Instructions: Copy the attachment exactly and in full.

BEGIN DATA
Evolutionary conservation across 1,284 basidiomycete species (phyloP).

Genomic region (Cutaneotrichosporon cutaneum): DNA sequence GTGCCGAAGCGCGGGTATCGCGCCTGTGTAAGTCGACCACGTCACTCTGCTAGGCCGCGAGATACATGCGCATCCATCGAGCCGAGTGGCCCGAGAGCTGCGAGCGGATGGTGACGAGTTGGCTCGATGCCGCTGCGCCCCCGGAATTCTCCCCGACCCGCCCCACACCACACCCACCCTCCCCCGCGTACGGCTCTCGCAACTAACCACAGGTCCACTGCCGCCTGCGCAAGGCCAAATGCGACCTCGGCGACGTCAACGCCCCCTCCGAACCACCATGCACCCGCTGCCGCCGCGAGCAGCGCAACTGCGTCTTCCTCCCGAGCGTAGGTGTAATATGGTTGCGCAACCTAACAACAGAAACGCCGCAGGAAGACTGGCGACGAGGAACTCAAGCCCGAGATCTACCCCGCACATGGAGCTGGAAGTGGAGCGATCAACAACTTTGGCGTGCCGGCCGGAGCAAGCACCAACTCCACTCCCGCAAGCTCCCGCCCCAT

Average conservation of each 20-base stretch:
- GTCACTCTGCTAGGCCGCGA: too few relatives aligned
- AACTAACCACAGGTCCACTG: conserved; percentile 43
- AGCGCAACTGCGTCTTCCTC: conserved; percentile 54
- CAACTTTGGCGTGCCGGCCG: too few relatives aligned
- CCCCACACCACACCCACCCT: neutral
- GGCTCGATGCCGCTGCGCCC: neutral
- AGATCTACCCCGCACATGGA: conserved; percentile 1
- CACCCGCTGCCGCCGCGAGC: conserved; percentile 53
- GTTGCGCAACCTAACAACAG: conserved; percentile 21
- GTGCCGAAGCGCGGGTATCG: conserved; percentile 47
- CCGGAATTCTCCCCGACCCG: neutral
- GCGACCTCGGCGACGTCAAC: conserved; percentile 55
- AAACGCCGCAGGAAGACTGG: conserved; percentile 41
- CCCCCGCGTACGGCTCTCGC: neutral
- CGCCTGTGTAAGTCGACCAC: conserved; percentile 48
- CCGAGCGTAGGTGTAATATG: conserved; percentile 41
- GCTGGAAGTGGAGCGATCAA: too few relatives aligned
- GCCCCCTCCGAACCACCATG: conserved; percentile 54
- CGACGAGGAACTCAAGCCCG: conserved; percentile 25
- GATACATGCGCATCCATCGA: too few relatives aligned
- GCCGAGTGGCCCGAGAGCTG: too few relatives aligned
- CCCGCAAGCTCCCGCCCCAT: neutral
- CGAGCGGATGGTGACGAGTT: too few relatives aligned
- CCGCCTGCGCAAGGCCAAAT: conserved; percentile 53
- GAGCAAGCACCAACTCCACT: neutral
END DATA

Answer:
Evolutionary conservation across 1,284 basidiomycete species (phyloP).

Genomic region (Cutaneotrichosporon cutaneum): DNA sequence GTGCCGAAGCGCGGGTATCGCGCCTGTGTAAGTCGACCACGTCACTCTGCTAGGCCGCGAGATACATGCGCATCCATCGAGCCGAGTGGCCCGAGAGCTGCGAGCGGATGGTGACGAGTTGGCTCGATGCCGCTGCGCCCCCGGAATTCTCCCCGACCCGCCCCACACCACACCCACCCTCCCCCGCGTACGGCTCTCGCAACTAACCACAGGTCCACTGCCGCCTGCGCAAGGCCAAATGCGACCTCGGCGACGTCAACGCCCCCTCCGAACCACCATGCACCCGCTGCCGCCGCGAGCAGCGCAACTGCGTCTTCCTCCCGAGCGTAGGTGTAATATGGTTGCGCAACCTAACAACAGAAACGCCGCAGGAAGACTGGCGACGAGGAACTCAAGCCCGAGATCTACCCCGCACATGGAGCTGGAAGTGGAGCGATCAACAACTTTGGCGTGCCGGCCGGAGCAAGCACCAACTCCACTCCCGCAAGCTCCCGCCCCAT

Average conservation of each 20-base stretch:
- GTCACTCTGCTAGGCCGCGA: too few relatives aligned
- AACTAACCACAGGTCCACTG: conserved; percentile 43
- AGCGCAACTGCGTCTTCCTC: conserved; percentile 54
- CAACTTTGGCGTGCCGGCCG: too few relatives aligned
- CCCCACACCACACCCACCCT: neutral
- GGCTCGATGCCGCTGCGCCC: neutral
- AGATCTACCCCGCACATGGA: conserved; percentile 1
- CACCCGCTGCCGCCGCGAGC: conserved; percentile 53
- GTTGCGCAACCTAACAACAG: conserved; percentile 21
- GTGCCGAAGCGCGGGTATCG: conserved; percentile 47
- CCGGAATTCTCCCCGACCCG: neutral
- GCGACCTCGGCGACGTCAAC: conserved; percentile 55
- AAACGCCGCAGGAAGACTGG: conserved; percentile 41
- CCCCCGCGTACGGCTCTCGC: neutral
- CGCCTGTGTAAGTCGACCAC: conserved; percentile 48
- CCGAGCGTAGGTGTAATATG: conserved; percentile 41
- GCTGGAAGTGGAGCGATCAA: too few relatives aligned
- GCCCCCTCCGAACCACCATG: conserved; percentile 54
- CGACGAGGAACTCAAGCCCG: conserved; percentile 25
- GATACATGCGCATCCATCGA: too few relatives aligned
- GCCGAGTGGCCCGAGAGCTG: too few relatives aligned
- CCCGCAAGCTCCCGCCCCAT: neutral
- CGAGCGGATGGTGACGAGTT: too few relatives aligned
- CCGCCTGCGCAAGGCCAAAT: conserved; percentile 53
- GAGCAAGCACCAACTCCACT: neutral